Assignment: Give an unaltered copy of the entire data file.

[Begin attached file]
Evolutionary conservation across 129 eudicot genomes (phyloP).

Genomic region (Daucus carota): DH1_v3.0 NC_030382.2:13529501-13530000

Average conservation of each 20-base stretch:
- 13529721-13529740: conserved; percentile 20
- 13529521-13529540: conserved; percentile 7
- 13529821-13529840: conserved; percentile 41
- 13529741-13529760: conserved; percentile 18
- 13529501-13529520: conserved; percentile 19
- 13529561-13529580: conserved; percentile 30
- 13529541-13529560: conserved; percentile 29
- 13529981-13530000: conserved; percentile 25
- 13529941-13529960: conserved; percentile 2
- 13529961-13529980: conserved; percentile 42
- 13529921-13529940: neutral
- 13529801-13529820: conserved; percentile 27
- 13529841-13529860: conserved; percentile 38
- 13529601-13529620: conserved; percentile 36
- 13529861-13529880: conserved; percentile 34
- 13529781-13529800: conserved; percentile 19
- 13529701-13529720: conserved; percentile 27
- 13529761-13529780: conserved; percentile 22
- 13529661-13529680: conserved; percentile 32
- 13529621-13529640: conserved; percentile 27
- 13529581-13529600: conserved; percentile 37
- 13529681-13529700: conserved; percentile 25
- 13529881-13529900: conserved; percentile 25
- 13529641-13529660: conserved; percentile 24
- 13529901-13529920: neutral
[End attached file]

Evolutionary conservation across 129 eudicot genomes (phyloP).

Genomic region (Daucus carota): DH1_v3.0 NC_030382.2:13529501-13530000

Average conservation of each 20-base stretch:
- 13529721-13529740: conserved; percentile 20
- 13529521-13529540: conserved; percentile 7
- 13529821-13529840: conserved; percentile 41
- 13529741-13529760: conserved; percentile 18
- 13529501-13529520: conserved; percentile 19
- 13529561-13529580: conserved; percentile 30
- 13529541-13529560: conserved; percentile 29
- 13529981-13530000: conserved; percentile 25
- 13529941-13529960: conserved; percentile 2
- 13529961-13529980: conserved; percentile 42
- 13529921-13529940: neutral
- 13529801-13529820: conserved; percentile 27
- 13529841-13529860: conserved; percentile 38
- 13529601-13529620: conserved; percentile 36
- 13529861-13529880: conserved; percentile 34
- 13529781-13529800: conserved; percentile 19
- 13529701-13529720: conserved; percentile 27
- 13529761-13529780: conserved; percentile 22
- 13529661-13529680: conserved; percentile 32
- 13529621-13529640: conserved; percentile 27
- 13529581-13529600: conserved; percentile 37
- 13529681-13529700: conserved; percentile 25
- 13529881-13529900: conserved; percentile 25
- 13529641-13529660: conserved; percentile 24
- 13529901-13529920: neutral